From there, things happened fast. Gutiérrez-Duarte halted the Community Dining Room program, and church services became virtual a week later. He planned to continue the food pantry as usual, having residents drop by to make an appointment and then return to pick up their groceries one or two weeks later. It continued like this – switching to outdoor grocery and bag lunch pick-up – for two weeks.
Then, “the food pantry coordinator … he told me, ‘You know, we have waiting lists already that go to July.’ I said, ‘That doesn’t make any sense,’” Gutiérrez-Duarte recalled. “And at the same time, the news about Chelsea becoming a hot spot for COVID [was] already coming out.”
They got rid of appointments and bagged lunches and focused on offering emergency groceries each Saturday. The need, as they had already seen, was there; as more people became ill or lost their jobs, an already-precarious local situation intensified. That same month, the food pantry coordinator’s family grew ill, and Elias stepped in as volunteer coordinator. Though she’d grown less involved over the years, she’s been a member of the church since her teens, and her father is a warden. Plus, the nonprofit where she works, The Neighborhood Developers, agreed to reallocate some of her time to St. Luke’s-San Lucas. The changes sidelined suburban volunteers from helping at the food pantry, too. But as Chelsea’s pandemic has deepened, “I haven’t had any problem in getting volunteers,” Gutiérrez-Duarte said. “They show up, and they’re from Chelsea.”
From early on, Chelsea’s community and government leaders sought to take care of their own. The week of March 11, Chelsea-based environmental nonprofit GreenRoots organized a conference call to strategize around housing, elders, food assistance, financial impacts, activities, supplies, faith communities and other key issues. “And by Friday, it became clear that city staff would be the glue for a broad community approach,” said Graney, the city’s downtown coordinator. From there, roughly 70 city employees, clergy, medical officials, representatives from nonprofits such as Chelsea Collaborative, and others met daily on a conference call to lead a 160-member core team and 250 volunteers, according to Graney. Gutiérrez-Duarte and Elias are on those calls as part of the food assistance subcommittee. Gutiérrez-Duarte sometimes leads the call’s closing prayer and provides pastoral care for those who then stay on the line. The calls have sustained a community-wide response. “The same thing that I’m doing, everybody is doing,” Gutiérrez-Duarte said.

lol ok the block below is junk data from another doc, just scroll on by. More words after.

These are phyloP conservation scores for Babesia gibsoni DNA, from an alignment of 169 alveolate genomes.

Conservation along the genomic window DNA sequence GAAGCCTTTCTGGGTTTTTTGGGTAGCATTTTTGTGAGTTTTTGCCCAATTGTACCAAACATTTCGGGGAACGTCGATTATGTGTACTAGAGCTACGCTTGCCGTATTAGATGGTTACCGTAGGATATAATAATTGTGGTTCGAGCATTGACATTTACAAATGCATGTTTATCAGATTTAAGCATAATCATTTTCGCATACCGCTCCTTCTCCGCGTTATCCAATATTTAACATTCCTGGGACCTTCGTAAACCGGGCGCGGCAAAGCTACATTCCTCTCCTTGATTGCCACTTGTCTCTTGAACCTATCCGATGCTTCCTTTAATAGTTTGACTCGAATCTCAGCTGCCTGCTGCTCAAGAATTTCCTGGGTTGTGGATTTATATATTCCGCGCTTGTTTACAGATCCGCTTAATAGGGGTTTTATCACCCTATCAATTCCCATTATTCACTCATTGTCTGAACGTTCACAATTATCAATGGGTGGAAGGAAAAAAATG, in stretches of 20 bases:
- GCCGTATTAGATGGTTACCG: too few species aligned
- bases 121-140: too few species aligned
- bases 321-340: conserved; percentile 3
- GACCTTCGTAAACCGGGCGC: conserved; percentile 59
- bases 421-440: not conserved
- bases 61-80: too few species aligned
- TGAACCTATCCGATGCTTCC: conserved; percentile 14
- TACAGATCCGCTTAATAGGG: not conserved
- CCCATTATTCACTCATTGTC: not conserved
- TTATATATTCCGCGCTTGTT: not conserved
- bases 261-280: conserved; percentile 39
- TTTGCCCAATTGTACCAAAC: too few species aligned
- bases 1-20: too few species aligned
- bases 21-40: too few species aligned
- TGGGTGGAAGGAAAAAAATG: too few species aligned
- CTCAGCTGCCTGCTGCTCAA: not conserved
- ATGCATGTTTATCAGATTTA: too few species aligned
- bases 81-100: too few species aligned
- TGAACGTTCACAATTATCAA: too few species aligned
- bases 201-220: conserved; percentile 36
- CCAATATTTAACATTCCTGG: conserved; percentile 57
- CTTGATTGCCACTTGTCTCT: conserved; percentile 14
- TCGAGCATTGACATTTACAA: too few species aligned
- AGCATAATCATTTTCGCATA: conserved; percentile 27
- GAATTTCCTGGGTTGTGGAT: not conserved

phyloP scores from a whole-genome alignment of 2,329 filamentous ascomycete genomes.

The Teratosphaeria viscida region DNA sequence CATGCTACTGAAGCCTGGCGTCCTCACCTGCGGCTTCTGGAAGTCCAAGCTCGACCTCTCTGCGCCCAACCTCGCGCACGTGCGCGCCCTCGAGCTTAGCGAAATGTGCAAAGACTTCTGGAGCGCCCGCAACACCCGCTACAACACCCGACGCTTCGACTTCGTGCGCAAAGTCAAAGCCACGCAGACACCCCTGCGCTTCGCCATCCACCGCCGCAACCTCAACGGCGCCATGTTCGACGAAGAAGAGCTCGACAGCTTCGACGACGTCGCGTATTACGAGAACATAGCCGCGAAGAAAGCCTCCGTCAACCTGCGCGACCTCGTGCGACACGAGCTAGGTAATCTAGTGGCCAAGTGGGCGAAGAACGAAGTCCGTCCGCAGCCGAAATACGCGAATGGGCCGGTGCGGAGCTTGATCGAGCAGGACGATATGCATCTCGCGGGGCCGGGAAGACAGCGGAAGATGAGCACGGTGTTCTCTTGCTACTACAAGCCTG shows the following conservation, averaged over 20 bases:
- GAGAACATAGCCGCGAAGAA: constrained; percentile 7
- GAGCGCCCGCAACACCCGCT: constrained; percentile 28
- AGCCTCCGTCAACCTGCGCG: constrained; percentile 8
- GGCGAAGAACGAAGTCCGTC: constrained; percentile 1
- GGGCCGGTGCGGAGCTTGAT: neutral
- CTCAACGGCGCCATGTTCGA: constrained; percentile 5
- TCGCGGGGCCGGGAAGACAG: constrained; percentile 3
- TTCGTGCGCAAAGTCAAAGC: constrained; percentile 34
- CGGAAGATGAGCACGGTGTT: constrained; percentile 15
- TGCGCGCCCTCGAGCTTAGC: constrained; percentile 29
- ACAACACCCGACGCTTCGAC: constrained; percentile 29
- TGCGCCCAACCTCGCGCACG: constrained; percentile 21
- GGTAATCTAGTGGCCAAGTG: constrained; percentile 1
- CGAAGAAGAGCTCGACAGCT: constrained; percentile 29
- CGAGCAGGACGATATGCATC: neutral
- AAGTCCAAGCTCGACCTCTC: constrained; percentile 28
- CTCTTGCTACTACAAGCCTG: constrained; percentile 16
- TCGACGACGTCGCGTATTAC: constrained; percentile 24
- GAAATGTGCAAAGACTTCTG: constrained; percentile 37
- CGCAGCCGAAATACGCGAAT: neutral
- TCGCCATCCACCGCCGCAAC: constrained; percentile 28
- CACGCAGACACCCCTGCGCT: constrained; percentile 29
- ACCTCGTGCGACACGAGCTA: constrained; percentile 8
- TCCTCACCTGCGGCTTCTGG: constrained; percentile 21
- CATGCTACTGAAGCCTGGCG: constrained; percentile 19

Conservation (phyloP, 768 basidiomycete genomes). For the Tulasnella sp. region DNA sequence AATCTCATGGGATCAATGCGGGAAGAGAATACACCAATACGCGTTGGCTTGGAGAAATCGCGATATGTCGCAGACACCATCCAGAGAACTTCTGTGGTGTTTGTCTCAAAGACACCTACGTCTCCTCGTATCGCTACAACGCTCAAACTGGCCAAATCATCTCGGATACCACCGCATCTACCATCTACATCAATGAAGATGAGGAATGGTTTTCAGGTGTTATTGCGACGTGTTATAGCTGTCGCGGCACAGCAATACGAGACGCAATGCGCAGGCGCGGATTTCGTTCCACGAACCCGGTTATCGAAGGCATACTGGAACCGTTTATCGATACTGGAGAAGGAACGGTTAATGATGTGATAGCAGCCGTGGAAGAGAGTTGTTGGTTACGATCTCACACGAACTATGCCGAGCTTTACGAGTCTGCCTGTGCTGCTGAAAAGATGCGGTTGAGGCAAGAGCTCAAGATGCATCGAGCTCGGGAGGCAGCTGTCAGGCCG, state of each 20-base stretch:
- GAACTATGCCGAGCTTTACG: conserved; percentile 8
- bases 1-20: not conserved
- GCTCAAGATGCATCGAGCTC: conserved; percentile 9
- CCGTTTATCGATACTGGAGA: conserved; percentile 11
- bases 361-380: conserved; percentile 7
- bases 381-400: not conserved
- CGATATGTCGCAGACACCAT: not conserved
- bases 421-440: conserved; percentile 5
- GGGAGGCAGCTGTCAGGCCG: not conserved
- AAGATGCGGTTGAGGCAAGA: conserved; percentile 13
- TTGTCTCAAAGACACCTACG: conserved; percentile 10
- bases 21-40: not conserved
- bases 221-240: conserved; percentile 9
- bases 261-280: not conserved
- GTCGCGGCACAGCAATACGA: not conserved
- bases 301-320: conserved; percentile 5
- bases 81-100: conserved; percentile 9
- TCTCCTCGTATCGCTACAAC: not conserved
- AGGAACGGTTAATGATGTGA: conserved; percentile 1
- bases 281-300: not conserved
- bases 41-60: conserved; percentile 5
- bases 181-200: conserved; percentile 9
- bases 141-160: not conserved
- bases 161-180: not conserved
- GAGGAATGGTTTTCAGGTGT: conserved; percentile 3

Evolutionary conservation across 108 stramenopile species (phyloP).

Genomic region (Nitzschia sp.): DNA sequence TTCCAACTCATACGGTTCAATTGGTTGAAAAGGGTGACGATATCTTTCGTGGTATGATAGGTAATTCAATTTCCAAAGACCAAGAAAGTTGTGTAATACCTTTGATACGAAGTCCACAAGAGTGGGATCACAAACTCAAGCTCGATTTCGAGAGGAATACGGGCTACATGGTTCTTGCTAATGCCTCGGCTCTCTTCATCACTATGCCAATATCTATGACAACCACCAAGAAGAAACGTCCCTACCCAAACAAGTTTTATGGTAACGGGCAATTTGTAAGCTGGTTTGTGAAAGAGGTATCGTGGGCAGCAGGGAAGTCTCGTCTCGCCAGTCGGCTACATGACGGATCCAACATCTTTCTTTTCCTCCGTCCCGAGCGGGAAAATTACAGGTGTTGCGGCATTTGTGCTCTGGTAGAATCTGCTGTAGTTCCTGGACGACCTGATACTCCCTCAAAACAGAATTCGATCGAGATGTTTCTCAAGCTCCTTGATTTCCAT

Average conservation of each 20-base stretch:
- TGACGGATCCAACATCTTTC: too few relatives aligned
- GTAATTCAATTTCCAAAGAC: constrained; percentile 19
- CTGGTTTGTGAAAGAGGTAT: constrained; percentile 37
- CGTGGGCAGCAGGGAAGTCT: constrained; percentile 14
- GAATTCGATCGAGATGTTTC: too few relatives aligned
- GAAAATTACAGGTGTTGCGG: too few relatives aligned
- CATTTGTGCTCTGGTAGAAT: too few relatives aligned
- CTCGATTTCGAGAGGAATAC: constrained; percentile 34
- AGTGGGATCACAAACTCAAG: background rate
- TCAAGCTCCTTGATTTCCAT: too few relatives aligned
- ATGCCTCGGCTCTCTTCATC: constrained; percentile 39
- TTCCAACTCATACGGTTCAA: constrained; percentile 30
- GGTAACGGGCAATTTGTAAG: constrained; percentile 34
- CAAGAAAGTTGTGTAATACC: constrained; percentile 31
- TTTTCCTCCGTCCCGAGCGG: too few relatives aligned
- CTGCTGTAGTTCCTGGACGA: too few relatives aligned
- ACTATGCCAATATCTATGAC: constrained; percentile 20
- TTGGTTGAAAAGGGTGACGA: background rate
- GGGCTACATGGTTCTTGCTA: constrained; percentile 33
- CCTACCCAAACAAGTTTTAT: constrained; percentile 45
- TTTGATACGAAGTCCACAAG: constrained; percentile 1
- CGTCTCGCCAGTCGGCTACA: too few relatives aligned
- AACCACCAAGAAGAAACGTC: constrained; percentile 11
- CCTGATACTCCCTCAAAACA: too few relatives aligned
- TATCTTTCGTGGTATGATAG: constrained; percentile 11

Before the pandemic, the biggest food pantry expense was transporting the food from the Greater Boston Food Bank to the church. A local nonprofit was doing the work, charging by weight. When the city asked Gutiérrez-Duarte if St. Luke’s-San Lucas was prepared to bring in more food, he said yes, except for the delivery cost; increasing supply would mean higher delivery fees. At that point, the city offered to have the Department of Public Works deliver the food at no cost to the church.
The pandemic response team also initiated pop-up pantries in the city and has begun delivering food – including some provided by St. Luke’s-San Lucas – to residents who are too ill, or too afraid of becoming ill, to pick up in person. Hunger makes sense amid illness and rising unemployment, and especially so here: “Before the pandemic, 60 [percent] of our residents reported being food insecure – meaning they ran out of food before the end of the month,” Graney said.
Chelsea resident Zaida Ismatul Oliva, whose mother is an active member of St. Luke’s-San Lucas, hadn’t experienced food insecurity until recently. A senior special programs coordinator at Bunker Hill Community College, she’s now working from home, but her partner, a contract livery driver, is out of work. Recently moving in with the couple and their 1-year-old daughter was Ismatul’s 74-year-old mother, who normally lives in an income-based co-op. “There’s a lot more people there,” Ismatul said of the co-op, adding that their small town house has become “a controlled environment,” making it potentially safer.